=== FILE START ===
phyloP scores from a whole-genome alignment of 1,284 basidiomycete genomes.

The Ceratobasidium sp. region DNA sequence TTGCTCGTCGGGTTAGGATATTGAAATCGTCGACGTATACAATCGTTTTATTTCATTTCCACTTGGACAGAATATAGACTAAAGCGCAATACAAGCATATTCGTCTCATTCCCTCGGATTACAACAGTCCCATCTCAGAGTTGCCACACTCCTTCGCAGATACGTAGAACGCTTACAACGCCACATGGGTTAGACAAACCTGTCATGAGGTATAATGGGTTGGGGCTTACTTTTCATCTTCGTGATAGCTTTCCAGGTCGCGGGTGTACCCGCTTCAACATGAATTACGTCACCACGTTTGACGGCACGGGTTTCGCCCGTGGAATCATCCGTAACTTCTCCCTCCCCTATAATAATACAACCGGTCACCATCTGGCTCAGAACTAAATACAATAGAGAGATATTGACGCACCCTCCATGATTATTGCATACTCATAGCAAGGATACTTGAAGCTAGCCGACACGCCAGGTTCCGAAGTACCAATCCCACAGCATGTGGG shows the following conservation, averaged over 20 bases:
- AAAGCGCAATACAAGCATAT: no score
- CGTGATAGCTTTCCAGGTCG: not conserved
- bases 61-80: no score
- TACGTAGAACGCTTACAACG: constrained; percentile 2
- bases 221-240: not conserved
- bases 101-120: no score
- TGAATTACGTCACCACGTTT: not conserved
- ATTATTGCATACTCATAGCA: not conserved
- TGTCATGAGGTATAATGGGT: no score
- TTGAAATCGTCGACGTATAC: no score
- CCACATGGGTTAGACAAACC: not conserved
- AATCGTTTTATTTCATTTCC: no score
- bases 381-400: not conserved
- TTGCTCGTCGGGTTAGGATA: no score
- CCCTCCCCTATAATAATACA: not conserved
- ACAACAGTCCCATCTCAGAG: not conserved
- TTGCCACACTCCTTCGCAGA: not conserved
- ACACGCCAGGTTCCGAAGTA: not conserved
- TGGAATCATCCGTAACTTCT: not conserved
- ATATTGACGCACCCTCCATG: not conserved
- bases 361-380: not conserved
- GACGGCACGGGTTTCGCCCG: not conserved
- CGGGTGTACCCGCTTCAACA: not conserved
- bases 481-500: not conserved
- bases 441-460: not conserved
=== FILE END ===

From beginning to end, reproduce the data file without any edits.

phyloP scores from a whole-genome alignment of 1,284 basidiomycete genomes.

The Ceratobasidium sp. region DNA sequence TTGCTCGTCGGGTTAGGATATTGAAATCGTCGACGTATACAATCGTTTTATTTCATTTCCACTTGGACAGAATATAGACTAAAGCGCAATACAAGCATATTCGTCTCATTCCCTCGGATTACAACAGTCCCATCTCAGAGTTGCCACACTCCTTCGCAGATACGTAGAACGCTTACAACGCCACATGGGTTAGACAAACCTGTCATGAGGTATAATGGGTTGGGGCTTACTTTTCATCTTCGTGATAGCTTTCCAGGTCGCGGGTGTACCCGCTTCAACATGAATTACGTCACCACGTTTGACGGCACGGGTTTCGCCCGTGGAATCATCCGTAACTTCTCCCTCCCCTATAATAATACAACCGGTCACCATCTGGCTCAGAACTAAATACAATAGAGAGATATTGACGCACCCTCCATGATTATTGCATACTCATAGCAAGGATACTTGAAGCTAGCCGACACGCCAGGTTCCGAAGTACCAATCCCACAGCATGTGGG shows the following conservation, averaged over 20 bases:
- AAAGCGCAATACAAGCATAT: no score
- CGTGATAGCTTTCCAGGTCG: not conserved
- bases 61-80: no score
- TACGTAGAACGCTTACAACG: constrained; percentile 2
- bases 221-240: not conserved
- bases 101-120: no score
- TGAATTACGTCACCACGTTT: not conserved
- ATTATTGCATACTCATAGCA: not conserved
- TGTCATGAGGTATAATGGGT: no score
- TTGAAATCGTCGACGTATAC: no score
- CCACATGGGTTAGACAAACC: not conserved
- AATCGTTTTATTTCATTTCC: no score
- bases 381-400: not conserved
- TTGCTCGTCGGGTTAGGATA: no score
- CCCTCCCCTATAATAATACA: not conserved
- ACAACAGTCCCATCTCAGAG: not conserved
- TTGCCACACTCCTTCGCAGA: not conserved
- ACACGCCAGGTTCCGAAGTA: not conserved
- TGGAATCATCCGTAACTTCT: not conserved
- ATATTGACGCACCCTCCATG: not conserved
- bases 361-380: not conserved
- GACGGCACGGGTTTCGCCCG: not conserved
- CGGGTGTACCCGCTTCAACA: not conserved
- bases 481-500: not conserved
- bases 441-460: not conserved